U.S. retail sales fell further in December as renewed measures to slow the spread of COVID-19 undercut restaurant spending and reduced traffic to malls, the latest sign that the economy is losing significant momentum in late 2020.
Retail sales fell 0.7% last month, the trade ministry said on Friday. November data were revised to show that sales were down 1.4% instead of 1.1%, as previously reported. Economists polled by Reuters forecast retail sales unchanged in December.
Excluding cars, petrol, building materials and food services, retail sales fell 1
The report follows news last week that the economy lost jobs in December for the first time in eight months. Further job losses are likely in January, as new applications for unemployment benefits rose in the first week of the month. The data are in line with economists’ expectations of a sharp slowdown in economic growth in the fourth quarter.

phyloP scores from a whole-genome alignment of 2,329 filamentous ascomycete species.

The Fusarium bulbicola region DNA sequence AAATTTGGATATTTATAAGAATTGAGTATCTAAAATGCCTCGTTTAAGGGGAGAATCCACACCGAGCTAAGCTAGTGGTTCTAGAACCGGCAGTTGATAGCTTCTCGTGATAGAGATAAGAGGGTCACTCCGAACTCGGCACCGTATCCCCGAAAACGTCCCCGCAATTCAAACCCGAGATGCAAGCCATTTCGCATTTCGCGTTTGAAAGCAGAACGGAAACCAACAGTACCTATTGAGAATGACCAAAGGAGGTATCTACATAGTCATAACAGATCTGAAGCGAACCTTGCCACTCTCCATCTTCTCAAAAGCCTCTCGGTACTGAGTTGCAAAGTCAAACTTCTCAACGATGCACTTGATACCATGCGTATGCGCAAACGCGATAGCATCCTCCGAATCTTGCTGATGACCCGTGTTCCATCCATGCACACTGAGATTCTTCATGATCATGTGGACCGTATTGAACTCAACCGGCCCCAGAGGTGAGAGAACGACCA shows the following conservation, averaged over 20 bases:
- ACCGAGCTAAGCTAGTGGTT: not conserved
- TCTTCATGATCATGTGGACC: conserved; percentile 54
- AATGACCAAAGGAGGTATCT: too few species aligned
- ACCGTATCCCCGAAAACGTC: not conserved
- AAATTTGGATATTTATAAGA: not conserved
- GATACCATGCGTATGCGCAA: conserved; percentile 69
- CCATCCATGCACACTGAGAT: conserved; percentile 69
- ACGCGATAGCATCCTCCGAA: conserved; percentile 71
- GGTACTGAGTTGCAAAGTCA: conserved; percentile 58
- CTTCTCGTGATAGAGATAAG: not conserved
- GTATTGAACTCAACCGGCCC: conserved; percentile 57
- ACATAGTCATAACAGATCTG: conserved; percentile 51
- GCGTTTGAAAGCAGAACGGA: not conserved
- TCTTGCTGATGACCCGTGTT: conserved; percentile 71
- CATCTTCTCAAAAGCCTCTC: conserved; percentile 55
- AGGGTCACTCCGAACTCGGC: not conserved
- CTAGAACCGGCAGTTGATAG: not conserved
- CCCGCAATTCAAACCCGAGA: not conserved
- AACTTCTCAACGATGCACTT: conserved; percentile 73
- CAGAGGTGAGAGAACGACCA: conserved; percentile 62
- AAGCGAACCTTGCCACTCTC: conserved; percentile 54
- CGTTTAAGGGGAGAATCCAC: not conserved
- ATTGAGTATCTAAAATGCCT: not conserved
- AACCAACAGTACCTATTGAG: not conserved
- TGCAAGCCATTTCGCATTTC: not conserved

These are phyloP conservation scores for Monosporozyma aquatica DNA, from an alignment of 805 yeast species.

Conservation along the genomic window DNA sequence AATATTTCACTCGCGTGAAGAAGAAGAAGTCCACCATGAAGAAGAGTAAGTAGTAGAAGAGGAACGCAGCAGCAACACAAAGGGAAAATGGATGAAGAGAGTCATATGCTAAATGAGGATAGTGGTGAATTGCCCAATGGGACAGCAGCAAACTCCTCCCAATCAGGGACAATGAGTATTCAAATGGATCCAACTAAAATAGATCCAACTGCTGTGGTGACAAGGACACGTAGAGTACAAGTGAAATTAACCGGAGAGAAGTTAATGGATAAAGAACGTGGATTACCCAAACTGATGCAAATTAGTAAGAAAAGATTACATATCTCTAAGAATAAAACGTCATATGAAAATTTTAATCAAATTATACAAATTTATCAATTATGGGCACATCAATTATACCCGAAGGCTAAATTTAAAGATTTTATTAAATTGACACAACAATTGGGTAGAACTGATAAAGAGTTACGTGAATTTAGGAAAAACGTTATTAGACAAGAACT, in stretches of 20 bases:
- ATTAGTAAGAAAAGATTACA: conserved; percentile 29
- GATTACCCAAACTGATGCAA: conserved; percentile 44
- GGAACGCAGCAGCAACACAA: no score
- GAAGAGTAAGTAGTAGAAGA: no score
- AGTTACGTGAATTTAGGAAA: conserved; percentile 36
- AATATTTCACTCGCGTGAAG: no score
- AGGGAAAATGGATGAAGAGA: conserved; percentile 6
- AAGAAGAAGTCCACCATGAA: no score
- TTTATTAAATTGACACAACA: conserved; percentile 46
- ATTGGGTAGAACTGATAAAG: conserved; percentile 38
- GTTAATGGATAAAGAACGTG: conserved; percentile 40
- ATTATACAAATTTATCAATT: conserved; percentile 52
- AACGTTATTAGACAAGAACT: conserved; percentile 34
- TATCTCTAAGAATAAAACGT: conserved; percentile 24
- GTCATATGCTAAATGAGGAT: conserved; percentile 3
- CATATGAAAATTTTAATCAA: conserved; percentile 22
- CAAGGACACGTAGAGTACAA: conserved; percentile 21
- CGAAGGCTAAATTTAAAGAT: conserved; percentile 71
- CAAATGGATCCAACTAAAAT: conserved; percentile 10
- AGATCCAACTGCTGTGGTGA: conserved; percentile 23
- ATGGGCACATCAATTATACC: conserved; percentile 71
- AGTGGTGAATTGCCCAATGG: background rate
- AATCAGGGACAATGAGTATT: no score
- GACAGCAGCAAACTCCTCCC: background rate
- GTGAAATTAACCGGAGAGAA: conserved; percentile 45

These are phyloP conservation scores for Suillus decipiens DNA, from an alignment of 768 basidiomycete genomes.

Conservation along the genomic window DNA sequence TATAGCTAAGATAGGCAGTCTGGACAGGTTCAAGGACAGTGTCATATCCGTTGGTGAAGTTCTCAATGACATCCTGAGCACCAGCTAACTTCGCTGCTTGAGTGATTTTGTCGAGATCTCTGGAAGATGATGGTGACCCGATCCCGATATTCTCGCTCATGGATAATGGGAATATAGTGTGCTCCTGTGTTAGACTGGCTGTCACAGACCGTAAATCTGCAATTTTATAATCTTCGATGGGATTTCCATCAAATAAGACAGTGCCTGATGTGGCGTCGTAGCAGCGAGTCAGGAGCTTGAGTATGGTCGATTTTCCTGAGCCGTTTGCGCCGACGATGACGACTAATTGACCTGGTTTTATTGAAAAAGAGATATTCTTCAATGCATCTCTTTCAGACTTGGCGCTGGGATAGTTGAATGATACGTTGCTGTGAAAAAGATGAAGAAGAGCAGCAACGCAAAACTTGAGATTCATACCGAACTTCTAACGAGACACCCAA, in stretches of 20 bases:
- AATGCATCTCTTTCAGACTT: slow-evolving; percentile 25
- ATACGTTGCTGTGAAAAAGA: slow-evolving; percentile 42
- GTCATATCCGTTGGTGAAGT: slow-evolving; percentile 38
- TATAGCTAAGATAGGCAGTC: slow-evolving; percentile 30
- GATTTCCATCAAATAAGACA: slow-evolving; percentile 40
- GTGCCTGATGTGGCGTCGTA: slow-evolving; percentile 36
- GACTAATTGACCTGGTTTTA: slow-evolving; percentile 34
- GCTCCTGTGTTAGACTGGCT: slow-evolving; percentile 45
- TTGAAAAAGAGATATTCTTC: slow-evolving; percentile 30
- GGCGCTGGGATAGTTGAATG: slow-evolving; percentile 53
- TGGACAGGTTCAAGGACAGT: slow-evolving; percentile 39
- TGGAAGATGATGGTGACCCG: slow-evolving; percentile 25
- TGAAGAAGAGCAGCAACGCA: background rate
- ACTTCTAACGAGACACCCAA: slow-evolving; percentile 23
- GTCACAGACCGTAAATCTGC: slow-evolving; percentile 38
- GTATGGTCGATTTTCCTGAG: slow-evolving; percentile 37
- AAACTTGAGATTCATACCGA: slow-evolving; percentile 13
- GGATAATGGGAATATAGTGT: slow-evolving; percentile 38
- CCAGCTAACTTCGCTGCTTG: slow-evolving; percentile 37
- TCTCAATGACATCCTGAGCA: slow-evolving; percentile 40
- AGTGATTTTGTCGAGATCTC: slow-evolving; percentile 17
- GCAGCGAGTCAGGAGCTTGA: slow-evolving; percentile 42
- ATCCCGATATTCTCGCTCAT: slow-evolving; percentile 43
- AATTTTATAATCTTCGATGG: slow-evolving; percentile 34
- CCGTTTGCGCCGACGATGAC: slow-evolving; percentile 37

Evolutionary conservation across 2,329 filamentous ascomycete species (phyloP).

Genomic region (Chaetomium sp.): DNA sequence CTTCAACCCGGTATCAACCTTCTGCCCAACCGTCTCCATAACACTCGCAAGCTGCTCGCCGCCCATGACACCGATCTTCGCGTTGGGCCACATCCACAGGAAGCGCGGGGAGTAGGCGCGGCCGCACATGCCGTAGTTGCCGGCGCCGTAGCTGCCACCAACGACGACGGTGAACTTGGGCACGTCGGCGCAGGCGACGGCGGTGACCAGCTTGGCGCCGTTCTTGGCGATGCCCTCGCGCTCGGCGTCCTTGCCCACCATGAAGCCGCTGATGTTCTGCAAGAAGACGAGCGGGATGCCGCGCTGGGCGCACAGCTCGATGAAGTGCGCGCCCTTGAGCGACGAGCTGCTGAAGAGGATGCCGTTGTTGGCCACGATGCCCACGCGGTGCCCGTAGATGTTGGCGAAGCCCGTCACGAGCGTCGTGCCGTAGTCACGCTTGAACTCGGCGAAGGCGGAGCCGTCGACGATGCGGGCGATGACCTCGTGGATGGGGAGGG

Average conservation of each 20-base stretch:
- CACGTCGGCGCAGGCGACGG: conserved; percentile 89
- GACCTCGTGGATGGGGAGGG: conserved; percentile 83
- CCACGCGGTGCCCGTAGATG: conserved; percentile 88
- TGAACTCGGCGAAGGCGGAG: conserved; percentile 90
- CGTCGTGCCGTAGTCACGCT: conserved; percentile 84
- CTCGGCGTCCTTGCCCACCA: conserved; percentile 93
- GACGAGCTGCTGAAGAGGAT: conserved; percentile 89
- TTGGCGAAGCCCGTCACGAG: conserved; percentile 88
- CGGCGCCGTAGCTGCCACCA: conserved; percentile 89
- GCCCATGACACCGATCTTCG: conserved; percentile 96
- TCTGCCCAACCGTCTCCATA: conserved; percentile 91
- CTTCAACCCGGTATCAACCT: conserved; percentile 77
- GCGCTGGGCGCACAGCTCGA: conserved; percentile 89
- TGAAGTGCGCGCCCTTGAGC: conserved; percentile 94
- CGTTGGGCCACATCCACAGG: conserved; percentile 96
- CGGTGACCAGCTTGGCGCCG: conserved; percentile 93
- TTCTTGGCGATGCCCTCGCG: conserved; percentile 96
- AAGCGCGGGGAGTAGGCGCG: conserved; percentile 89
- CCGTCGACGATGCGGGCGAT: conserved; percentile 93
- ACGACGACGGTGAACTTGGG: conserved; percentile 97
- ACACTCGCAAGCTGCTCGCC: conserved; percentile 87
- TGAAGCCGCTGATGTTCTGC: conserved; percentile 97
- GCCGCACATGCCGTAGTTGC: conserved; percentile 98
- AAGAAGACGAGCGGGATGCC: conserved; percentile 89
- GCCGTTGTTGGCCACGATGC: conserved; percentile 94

The widespread coronavirus infections and the government’s delays in approving more money to support businesses and the unemployed are behind the loss of economic momentum. At the end of December, the government provided nearly $ 900 billion in additional relief in a pandemic.
President-elect Joe Biden on Thursday unveiled a $ 1.9 trillion tax incentive plan that includes stepping up response to the virus and direct relief for households and small businesses. The proposed further easing and accelerating the introduction of vaccines is expected to increase costs and the economy in the second half of 2021.
Growth estimates for the fourth quarter are about 5% per year, which largely reflects stock building.
The economy grew 33.4 percent in the third quarter after shrinking 31.4 percent in April-June, the deepest since the government began reporting in 1947.